“We’re charging on a very different basis,” he said. Customers “can get that device installed at little or no cost,” in exchange for paying Encycle a monthly subscription fee. Encycle will be working with financing partners and channel partners to cover the up-front costs, he said.
In return for signing up for the service, customers can reap the benefits of improved energy efficiency and demand charge management, he said. These have led to typical savings of 30 to 40 percent in AC-related energy costs, according to results from its existing customers that have been verified by the energy analytics software provider Nexant, he said.
Encycle's devices are networked via wireless mesh on rooftops, and communicate via cellular networks to the company’s cloud management platform. Some big existing customers include Sears department stores, Dave & Buster's restaurants, movie theater chains and distribution warehouses. The common trait among them is that they have buildings with big, flat roofs with lots of AC units, usually 10 or more, that provide a fallow field for energy savings, Chiste said.
With its new funding, however, “we’re moving into two different devices” that will expand Encycle's addressable market, he said. The first is its “SwarmStat” offering for wireless thermostats. Encycle announced Honeywell as its first partner last month, and has since added the Carrier Connect thermostat, using an application programming interface (API) developed by its internet-of-things partner Ayla, he said.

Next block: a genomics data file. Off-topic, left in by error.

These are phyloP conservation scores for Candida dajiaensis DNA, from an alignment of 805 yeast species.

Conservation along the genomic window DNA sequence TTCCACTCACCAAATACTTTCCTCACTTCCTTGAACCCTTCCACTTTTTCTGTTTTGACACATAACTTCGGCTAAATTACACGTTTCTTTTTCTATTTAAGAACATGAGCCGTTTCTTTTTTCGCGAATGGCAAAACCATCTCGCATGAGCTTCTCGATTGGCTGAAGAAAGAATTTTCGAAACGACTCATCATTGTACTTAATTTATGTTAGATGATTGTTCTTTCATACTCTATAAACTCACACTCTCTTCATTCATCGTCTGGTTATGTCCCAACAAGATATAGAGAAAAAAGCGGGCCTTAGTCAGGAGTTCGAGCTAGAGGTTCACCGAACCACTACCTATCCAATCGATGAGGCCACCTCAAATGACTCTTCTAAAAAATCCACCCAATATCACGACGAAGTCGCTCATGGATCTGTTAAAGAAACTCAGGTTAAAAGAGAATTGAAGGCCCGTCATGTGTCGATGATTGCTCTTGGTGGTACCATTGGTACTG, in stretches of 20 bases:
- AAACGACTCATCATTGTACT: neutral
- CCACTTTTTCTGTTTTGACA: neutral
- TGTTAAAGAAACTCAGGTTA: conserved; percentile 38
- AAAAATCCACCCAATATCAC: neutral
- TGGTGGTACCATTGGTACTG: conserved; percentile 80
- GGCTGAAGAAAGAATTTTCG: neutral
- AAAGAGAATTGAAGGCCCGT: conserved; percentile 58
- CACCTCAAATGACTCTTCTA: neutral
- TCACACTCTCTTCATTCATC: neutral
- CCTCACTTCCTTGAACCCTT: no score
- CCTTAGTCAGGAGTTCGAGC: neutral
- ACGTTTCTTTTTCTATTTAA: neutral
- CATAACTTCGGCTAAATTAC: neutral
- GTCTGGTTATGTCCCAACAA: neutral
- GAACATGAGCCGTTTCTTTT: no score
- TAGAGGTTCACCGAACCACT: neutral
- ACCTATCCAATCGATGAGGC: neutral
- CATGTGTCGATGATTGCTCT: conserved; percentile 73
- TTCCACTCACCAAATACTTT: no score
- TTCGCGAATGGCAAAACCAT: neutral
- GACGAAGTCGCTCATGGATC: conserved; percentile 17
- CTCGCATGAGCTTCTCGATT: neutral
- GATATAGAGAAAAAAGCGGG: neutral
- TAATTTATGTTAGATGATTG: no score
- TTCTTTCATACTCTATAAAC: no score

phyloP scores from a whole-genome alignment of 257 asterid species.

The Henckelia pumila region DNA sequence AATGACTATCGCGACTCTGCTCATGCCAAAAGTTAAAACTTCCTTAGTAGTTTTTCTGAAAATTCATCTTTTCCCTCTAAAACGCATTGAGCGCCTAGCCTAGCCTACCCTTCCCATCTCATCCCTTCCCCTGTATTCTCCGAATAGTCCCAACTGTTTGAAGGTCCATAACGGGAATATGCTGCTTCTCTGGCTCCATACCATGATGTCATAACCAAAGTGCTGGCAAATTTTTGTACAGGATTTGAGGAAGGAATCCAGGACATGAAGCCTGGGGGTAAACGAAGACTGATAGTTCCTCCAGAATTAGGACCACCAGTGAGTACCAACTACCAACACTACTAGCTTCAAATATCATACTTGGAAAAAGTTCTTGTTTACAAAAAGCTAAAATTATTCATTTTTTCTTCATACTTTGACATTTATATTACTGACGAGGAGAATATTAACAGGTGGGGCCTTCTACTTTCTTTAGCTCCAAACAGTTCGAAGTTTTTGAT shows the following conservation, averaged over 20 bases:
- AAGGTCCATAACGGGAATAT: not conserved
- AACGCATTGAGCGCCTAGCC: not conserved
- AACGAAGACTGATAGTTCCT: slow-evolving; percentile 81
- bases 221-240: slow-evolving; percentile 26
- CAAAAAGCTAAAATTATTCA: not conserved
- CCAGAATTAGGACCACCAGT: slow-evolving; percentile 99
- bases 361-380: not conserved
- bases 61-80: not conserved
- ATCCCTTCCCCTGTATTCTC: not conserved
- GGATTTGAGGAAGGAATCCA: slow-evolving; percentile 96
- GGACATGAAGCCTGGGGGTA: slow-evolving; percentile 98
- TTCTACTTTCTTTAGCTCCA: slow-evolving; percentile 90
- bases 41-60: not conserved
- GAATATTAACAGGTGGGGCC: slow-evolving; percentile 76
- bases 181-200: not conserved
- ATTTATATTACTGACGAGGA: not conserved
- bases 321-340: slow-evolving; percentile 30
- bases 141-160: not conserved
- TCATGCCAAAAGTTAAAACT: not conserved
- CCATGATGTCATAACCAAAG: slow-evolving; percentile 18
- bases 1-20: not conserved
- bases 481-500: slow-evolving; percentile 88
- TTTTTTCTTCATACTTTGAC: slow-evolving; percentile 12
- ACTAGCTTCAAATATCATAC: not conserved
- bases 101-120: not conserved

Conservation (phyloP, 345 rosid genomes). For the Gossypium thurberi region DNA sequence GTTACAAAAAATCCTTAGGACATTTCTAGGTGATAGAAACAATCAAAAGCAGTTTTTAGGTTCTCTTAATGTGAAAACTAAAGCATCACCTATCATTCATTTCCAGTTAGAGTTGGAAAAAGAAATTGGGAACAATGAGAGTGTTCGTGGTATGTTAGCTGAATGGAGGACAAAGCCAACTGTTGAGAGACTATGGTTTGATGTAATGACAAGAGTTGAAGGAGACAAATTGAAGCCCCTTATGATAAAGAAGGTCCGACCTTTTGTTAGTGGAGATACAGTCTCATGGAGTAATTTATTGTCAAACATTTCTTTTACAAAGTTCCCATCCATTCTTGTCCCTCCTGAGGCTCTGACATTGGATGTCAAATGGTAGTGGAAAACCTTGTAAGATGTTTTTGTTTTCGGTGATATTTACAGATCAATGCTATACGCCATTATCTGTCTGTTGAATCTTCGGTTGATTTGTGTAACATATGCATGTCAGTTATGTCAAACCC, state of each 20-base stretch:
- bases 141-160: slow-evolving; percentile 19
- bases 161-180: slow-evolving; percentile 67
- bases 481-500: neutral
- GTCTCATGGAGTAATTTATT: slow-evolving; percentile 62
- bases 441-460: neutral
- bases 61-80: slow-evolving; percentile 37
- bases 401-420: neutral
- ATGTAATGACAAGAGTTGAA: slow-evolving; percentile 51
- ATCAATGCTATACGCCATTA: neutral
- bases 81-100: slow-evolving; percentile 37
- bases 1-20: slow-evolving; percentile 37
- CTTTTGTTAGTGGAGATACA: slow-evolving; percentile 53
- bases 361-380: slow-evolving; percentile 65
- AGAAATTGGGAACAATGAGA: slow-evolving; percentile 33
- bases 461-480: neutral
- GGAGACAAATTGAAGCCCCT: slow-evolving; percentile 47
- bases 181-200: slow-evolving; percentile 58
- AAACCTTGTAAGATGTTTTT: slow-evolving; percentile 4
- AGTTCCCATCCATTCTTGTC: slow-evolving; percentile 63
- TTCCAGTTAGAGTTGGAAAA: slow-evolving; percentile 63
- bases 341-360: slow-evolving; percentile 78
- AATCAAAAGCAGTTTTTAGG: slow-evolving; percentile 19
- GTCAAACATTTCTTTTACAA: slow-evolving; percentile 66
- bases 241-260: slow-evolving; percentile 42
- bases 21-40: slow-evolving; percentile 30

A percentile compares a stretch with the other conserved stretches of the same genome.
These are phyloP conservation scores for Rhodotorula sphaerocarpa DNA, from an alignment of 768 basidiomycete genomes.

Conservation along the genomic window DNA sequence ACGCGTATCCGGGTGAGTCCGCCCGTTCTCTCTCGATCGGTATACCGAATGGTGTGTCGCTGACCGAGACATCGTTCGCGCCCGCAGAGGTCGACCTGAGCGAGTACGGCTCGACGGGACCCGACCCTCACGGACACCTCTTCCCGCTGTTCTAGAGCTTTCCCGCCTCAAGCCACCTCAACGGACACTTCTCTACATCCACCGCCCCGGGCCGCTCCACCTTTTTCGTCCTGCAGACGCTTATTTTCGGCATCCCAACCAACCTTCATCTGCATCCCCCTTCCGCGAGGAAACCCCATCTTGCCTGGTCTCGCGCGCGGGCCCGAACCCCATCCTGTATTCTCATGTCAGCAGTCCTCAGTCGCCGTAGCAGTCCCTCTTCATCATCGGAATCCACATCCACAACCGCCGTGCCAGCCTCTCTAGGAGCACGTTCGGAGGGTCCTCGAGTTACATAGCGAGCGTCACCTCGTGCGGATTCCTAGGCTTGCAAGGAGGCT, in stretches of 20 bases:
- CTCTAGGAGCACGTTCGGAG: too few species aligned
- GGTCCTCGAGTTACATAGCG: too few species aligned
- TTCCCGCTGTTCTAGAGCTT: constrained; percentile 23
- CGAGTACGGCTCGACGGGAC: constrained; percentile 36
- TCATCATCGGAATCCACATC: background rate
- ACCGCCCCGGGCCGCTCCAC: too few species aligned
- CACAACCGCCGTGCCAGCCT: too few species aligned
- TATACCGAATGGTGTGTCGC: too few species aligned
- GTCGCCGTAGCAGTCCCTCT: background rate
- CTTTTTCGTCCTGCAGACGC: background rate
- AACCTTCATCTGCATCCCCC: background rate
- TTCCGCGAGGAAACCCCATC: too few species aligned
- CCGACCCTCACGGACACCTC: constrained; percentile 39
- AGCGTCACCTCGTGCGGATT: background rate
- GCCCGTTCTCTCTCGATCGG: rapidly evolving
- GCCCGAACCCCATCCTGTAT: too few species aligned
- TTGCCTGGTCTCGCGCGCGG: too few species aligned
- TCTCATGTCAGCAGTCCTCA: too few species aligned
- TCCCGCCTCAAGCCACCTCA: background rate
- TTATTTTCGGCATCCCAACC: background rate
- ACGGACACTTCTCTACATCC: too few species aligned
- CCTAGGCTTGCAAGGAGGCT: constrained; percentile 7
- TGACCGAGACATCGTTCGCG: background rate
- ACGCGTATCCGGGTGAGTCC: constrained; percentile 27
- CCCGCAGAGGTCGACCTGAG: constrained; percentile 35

These commercial and industrial thermostats typically control three to five rooftop AC units at fast-food restaurants, retail stores and other smaller buildings, usually by sending them signals to turn on and off en masse. Encycle’s software takes readings every 5 to 15 minutes, and then analyzes that data to fine-tune thermostat settings in ways that will smooth out the AC unit operation, avoiding the sudden spikes in electricity usage that can lead to excessive demand charges and wasted energy, he said.